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Date of Issue: January 04, 2007

Mullet run overloads fish house, market, prices

The mullet run may be over, fisherfolk suspect, but while it lasted it was so much of a good thing that it shut down the biggest fish processor in the area.

It drew fishermen from all over Florida and beyond, and they fished until their boats were dangerously loaded and the men themselves exhausted from casting and hauling their nets. And still the mullet ran.

Then they stopped.

Just disappeared, evidently moving south to the waters off Naples, which was the next and newest mullet bonanza.

While they ran here, though, it was overwhelming. "Nothing like it in years," said Karen Bell of the A.P. Bell Fish Co. in Cortez, largest processor. 

"The weather was right, the fish were right, the fishermen were right," she said.

The harvest was so huge that the Bell company was glutted, used up all of its ice and had to stop taking in more fish to process. It borrowed a refrigerated semi-trailer from the Taylor vegetable processing company "and it saved us."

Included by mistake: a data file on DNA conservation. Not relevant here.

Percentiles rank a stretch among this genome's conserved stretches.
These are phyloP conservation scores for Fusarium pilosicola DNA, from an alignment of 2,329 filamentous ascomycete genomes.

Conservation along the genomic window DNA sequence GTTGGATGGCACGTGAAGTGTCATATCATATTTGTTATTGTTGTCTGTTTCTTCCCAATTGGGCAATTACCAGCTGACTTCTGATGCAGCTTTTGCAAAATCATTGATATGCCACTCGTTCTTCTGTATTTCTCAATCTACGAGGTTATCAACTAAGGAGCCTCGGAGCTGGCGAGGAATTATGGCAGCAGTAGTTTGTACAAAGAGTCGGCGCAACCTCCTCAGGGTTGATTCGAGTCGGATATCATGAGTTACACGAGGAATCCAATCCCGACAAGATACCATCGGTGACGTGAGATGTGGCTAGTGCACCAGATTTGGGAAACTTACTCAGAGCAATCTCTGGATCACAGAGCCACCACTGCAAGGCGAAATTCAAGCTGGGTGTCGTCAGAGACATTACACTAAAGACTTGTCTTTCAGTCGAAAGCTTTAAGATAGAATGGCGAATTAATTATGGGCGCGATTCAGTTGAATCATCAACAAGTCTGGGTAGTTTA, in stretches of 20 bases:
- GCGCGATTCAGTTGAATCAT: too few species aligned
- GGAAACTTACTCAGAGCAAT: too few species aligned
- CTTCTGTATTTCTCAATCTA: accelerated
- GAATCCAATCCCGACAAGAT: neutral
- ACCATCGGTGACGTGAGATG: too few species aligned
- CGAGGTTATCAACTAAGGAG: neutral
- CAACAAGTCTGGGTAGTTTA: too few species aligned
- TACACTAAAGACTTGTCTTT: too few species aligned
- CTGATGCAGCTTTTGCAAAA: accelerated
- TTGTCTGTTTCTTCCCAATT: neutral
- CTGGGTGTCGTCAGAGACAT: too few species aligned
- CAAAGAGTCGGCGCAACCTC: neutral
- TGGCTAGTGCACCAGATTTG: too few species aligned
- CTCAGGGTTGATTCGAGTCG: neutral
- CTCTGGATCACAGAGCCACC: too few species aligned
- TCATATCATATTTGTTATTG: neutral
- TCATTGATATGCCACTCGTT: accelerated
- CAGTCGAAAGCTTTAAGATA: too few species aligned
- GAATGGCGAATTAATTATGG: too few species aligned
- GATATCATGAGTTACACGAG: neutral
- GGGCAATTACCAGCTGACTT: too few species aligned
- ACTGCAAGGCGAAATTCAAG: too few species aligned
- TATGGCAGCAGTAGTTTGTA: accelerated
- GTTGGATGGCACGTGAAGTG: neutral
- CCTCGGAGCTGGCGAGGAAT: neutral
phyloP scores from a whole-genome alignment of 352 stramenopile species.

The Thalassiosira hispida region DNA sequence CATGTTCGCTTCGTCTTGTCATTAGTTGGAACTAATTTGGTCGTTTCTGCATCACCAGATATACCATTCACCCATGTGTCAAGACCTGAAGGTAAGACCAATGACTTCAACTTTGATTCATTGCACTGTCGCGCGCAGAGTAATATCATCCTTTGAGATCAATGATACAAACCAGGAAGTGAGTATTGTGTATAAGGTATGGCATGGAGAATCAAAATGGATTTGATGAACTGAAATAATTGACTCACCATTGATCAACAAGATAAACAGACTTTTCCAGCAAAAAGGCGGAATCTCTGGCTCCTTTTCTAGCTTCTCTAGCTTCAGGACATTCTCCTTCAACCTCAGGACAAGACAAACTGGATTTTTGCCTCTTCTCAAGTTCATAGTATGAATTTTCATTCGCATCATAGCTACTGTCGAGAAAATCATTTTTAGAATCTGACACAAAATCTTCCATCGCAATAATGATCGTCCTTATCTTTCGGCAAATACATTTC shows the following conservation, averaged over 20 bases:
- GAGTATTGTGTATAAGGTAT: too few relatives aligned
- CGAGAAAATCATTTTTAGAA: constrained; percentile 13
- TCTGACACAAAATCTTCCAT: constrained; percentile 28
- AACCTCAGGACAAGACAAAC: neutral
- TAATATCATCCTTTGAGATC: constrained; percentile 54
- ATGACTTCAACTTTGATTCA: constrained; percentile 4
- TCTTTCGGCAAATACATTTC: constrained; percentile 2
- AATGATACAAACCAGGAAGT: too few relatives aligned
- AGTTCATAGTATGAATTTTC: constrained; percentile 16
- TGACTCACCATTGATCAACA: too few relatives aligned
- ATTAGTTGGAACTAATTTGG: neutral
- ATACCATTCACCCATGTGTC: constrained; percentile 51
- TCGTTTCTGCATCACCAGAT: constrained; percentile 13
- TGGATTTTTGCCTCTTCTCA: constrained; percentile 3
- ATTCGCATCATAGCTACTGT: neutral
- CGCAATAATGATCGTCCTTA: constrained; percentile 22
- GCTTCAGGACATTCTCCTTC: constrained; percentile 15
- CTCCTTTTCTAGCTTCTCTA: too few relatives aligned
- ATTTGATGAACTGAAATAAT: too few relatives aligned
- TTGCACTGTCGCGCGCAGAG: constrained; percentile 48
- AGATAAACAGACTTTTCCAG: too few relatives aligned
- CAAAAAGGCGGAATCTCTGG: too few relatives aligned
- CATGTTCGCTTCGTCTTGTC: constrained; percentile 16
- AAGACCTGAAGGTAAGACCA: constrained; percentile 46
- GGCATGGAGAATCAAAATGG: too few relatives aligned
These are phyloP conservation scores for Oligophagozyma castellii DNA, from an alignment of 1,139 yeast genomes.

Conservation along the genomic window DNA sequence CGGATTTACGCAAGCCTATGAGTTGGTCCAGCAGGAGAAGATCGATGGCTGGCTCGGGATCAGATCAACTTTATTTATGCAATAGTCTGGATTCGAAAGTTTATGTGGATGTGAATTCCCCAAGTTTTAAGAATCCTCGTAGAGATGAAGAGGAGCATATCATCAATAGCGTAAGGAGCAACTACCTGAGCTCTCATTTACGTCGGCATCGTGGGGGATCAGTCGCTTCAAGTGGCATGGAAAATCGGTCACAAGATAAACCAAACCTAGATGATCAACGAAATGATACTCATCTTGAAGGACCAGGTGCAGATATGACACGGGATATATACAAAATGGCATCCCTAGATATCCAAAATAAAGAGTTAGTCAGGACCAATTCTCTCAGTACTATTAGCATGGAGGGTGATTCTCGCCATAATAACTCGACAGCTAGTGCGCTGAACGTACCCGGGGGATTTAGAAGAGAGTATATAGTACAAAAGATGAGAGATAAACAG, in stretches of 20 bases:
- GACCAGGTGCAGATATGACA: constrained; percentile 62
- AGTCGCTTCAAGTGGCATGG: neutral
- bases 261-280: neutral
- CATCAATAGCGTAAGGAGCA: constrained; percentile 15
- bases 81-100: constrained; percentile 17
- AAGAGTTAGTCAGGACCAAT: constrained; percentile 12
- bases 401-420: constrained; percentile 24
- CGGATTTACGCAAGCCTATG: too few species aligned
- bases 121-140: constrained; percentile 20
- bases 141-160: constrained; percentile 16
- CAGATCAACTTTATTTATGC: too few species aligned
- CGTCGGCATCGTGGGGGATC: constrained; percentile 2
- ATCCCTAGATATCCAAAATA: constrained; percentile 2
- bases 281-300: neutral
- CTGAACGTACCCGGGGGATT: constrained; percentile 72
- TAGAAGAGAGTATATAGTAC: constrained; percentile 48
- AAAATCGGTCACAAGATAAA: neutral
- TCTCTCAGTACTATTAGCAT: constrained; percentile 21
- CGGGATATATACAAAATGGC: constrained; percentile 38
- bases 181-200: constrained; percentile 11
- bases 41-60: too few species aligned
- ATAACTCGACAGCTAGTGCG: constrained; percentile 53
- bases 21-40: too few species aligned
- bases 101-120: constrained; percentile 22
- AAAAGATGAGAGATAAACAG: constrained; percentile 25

"We had just sold too much ice to other processors," she said ruefully.

The big run ran the prices down, from $1.50 a pound down to $1.10.

The good news extended in from the sea, too - Thomas "Blue" Fulford, lifelong Cortez fisherman who had to retire with fishing injuries and took to making castnets, "sold every single one, and now I'll have to make more." A fisherman casts his net so it arrives flat on the water surface, its weights pull it down and it traps fish. It is brutally hard work, but with an occasionally big payday. The mullet roe is valued as a kind of caviar in Asian markets.

At one point, curious about the glut of fishermen the glut of mullet was bringing, Fulford drove his pickup over to the Coquina Beach launching ramps and counted more than 100 boat trailers waiting for their boats and boatmen to return from the Gulf fishing grounds.

Many Cortez castnetters have moved south with their fellow fishermen visitors, following the fish as men have for hundreds of years.

The mullet run traditionally starts around Thanksgiving and lasts until around the New Year, governed by cold fronts that move over the Gulf of Mexico.

It inspired a Holmes Beach poet who writes under the name Gilligan to record his reaction as "Mullet Run":

Run run mullet run
Long low skiffs are here
Run run mullet run
Carolina pirates draw near

Run fast through back waters
Run fast along the causeway
Run fast around the tip of island
Or it could be your last day

Run run mullet run
Late December is at hand
Run run mullet run
Your roe is in demand

Run fast away from Cortez
Run fast from Egmont Key
Run fast from Anna Maria
Or on the smoker's rack you'll be

Run run mullet run
The market is not slow
Run run mullet run
Or on our plates you'll go.